Why All Student Veterans Should Fill Out the FAFSA

piggy with graduation cap on money

If you are currently attending school, or thinking about going back, you should definitely fill out the Free Application for Federal Student Aid (FAFSA).

While you may plan on using your Post 9/11 GI Bill or Montgomery GI Bill benefits, you might also be eligible for financial aid from the federal or state governments. Your GI Bill may not cover all your educational expenses, so it’s always good to have something to fall back on if that is the case.

“Student veterans using Post 9/11 GI Bill benefits should definitely complete the Free Application for Federal Student Aid (FAFSA). Financial aid can be offered in addition to Post 9/11 GI Bill benefits, and options can possibly include grants, scholarships, work study, and student loans,” said Heidi Stuckert, coordinator for military and veterans in Student Financial Services at Colorado State University.

Grants

Grants are money for school that you do not have to pay back. The government will send the school of your choice a check which will be applied toward your tuition and fees. Any money leftover will be sent back to you.

“Grants are possibly available to all students, including veterans. Most grants require a student to demonstrate financial need as determined by FAFSA information. Grants can possibly be funded from the university, federal and state governments,” said Stuckert.

Grants you may be eligible for include:

Federal Pell Grant – Only available to undergraduate students. Based on financial need and tuition costs. The maximum amount you can receive is $5,775 per school year.

Federal Supplemental Education Opportunity Grant – Only available to undergraduate students with exceptional financial need. You can receive anywhere between $100 to $4,000 per year.

Teacher Education Assistance for College and Higher Education (TEACH) Grant – Available to students who plan on becoming a teacher in a public or private elementary, or a secondary school that serves students from low-income households.

State Education Grants – Many states offer need and merit-based grants. You may have to apply for them separately, so be sure to do some research and find out which ones you qualify for.

“A student veteran may utilize financial aid before their Post 9/11 GI Bill benefit to preserve their benefit for an advanced degree in the future. If a student veteran is using this strategy, they should be mindful that their benefit can only be used for up to 15 years after separation from active duty. Another reason a student veteran may use financial aid instead of the GI Bill is if they plan to transfer their benefit to their dependent,” Stuckert said.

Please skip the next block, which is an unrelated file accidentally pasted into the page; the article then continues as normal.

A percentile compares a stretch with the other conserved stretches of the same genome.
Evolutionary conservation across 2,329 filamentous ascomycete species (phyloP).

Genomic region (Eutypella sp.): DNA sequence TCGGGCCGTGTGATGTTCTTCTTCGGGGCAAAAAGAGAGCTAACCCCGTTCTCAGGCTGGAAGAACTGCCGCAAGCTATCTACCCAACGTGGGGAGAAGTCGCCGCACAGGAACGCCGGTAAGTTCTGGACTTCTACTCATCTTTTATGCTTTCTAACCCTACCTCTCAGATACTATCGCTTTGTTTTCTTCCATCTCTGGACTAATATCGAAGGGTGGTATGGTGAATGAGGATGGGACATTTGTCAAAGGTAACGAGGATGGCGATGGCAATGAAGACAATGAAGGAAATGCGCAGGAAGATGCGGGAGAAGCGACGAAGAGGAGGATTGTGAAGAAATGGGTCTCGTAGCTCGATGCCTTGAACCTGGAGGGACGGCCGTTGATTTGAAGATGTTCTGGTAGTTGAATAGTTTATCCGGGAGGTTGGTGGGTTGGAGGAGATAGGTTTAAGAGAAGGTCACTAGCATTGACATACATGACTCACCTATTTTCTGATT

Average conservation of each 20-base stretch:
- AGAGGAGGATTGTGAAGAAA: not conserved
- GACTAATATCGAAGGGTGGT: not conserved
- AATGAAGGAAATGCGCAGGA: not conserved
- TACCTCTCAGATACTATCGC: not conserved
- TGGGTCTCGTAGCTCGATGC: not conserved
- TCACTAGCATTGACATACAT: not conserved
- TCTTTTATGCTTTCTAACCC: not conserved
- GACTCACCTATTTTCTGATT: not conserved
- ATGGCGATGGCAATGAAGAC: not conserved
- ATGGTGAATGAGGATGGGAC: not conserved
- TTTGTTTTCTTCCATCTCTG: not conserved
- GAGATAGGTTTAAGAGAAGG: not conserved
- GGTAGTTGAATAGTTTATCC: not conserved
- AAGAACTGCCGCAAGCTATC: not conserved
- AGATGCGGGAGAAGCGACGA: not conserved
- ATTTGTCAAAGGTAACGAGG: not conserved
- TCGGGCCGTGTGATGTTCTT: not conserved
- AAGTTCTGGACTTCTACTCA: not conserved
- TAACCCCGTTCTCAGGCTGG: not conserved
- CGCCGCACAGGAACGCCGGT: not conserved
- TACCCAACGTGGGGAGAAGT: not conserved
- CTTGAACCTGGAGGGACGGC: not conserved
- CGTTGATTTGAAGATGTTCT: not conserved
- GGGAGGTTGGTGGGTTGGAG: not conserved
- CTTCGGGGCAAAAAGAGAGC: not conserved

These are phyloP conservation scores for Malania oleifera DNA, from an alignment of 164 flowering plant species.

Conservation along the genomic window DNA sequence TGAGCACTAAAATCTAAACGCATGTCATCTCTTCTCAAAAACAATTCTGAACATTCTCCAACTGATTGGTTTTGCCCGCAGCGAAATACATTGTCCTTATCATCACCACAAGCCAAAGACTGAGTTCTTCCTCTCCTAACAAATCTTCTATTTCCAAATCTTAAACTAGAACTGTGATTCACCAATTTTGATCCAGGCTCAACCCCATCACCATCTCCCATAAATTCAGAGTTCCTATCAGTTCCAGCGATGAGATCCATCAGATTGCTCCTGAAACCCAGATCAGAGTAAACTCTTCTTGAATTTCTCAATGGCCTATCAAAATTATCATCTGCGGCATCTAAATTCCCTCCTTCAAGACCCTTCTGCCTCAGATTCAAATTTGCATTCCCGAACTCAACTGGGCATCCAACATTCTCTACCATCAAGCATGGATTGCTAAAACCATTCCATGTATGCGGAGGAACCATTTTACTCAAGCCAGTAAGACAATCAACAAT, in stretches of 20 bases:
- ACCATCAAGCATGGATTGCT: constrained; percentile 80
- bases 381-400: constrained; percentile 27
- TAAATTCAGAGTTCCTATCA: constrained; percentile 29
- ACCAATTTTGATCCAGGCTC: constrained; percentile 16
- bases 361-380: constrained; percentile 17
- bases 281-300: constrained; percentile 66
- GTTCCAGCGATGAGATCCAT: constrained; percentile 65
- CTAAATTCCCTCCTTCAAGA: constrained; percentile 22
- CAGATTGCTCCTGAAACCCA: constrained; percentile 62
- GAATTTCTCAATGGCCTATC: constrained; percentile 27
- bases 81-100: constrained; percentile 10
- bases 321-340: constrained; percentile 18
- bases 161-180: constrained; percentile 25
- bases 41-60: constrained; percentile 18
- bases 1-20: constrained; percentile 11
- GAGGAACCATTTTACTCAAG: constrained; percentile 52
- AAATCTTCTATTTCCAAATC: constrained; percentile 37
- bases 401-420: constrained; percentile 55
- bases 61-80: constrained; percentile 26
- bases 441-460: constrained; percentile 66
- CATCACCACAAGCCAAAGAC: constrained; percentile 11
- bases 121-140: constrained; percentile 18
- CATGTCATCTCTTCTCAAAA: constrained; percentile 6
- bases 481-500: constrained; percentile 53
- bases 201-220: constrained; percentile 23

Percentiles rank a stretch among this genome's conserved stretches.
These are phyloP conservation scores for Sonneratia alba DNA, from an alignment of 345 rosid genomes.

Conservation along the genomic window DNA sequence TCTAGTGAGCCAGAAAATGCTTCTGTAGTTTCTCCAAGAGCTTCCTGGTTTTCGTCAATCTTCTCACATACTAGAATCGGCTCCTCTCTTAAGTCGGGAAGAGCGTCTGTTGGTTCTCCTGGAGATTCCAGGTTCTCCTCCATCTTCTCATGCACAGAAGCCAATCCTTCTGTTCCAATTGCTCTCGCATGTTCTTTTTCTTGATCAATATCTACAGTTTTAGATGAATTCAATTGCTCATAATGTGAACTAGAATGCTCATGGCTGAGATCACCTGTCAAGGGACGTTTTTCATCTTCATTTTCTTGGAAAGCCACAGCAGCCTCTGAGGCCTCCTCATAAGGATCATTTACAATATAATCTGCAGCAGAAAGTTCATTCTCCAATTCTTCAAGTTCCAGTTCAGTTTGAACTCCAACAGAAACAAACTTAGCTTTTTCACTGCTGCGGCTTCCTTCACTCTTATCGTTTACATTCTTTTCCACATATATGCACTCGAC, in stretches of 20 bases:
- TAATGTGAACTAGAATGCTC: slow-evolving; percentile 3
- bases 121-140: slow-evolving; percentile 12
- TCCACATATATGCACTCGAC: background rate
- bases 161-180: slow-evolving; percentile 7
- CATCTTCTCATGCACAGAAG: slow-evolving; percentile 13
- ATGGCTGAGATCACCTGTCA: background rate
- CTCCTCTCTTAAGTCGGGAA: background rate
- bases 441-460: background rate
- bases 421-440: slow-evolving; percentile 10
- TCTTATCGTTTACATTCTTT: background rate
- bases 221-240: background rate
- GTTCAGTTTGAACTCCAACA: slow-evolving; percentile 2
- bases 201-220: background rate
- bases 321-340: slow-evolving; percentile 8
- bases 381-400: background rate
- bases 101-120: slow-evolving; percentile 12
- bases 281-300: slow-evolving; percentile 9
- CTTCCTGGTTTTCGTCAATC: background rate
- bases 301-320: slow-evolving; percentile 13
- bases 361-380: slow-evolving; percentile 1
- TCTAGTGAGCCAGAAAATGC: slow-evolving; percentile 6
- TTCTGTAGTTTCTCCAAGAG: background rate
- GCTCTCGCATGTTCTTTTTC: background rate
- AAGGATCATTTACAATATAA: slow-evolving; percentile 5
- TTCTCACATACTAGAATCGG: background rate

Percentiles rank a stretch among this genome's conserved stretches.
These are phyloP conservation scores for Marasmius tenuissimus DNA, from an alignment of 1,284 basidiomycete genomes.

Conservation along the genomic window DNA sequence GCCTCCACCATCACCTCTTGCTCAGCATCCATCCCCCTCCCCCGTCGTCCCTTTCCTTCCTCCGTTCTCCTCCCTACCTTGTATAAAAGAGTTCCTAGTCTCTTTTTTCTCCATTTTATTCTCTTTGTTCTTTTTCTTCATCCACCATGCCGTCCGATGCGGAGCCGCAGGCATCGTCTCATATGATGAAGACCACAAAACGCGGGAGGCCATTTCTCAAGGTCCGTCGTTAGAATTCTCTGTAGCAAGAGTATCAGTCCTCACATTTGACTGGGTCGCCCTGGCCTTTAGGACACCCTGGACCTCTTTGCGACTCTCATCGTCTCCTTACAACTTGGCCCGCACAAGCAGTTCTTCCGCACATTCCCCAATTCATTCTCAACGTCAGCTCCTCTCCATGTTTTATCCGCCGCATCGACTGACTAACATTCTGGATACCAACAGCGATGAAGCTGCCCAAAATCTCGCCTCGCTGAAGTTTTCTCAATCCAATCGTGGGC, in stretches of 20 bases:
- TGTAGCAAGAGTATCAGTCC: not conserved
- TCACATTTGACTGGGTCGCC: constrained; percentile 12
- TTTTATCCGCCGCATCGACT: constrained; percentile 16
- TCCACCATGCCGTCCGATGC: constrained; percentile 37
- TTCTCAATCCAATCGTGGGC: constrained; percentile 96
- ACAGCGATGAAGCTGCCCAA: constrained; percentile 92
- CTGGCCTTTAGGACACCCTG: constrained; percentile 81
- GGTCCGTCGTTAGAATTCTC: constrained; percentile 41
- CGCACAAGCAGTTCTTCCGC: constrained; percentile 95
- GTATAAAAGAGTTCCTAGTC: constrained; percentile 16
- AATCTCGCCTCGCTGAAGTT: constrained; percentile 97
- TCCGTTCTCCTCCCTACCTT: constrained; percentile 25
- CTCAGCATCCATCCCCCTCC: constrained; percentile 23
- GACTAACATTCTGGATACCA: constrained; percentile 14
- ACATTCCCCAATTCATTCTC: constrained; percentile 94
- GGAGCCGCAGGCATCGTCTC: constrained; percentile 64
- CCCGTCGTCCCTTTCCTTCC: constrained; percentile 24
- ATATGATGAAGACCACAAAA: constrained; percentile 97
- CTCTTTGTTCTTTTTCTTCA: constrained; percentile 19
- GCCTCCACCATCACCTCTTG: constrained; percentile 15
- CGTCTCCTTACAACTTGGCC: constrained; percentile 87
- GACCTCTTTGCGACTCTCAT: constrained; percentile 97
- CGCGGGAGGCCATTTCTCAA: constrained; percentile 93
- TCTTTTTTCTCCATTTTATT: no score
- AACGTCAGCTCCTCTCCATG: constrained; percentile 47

Loans

If your GI Bill and grants don’t cover the full cost of your tuition and educational expenses, you do have the option of taking out student loans.

Student loans should not be taken lightly. You do have to pay them back, and they are generally not eligible for discharge during bankruptcy. That means you are pretty much stuck with them until they are paid off.

Loans you may qualify for include:

Subsidized Stafford Loan – Direct Subsidized Loans are for students with financial need. Subsidized loans do not accrue interest while you are in school at least part-time and during deferment and grace periods.

Unsubsidized Stafford Loan – Unsubsidized loans are available to all students regardless of financial need. Interest starts accruing as soon as you borrow. You can pay the interest while in school, as well as during grace, deferment and forbearance periods, or you can allow it to accrue and have it added to the loan total.

Perkins Loans– Federal Perkins Loans are available to students with exceptional financial need. These loans are low interest (capped at five percent), and are awarded through your school’s financial aid office.

Veterans are automatically considered to be an independent students, which means that no matter your age, you do not need your parent’s tax information when you fill out the FAFSA. Their income will have no bearing on how much aid you are eligible to receive.

You can fill out the FAFSA for free at https://fafsa.ed.gov/.

Even if you you don’t think you qualify for grants and don’t want to take out student loans, it’s still a good idea to fill out the FAFSA anyway. You never know what you are qualified for unless you apply, and you don’t have to take out loans if you don’t want to, it’s just a great backup option in case you aren’t able to cover educational expenses with other resources.

“The Post 9/11 GI Bill is generous in helping to cover tuition and fees while also providing an allowance for housing and books/supplies. Financial aid can help with expenses beyond those covered under the GI Bill like child care or housing costs that exceed the allowance. Not all Post 9/11 GI Bill benefit users are at the 100 percent entitlement rate. Financial aid can help bridge any expense gaps for those students at less than 100 percent.”

 

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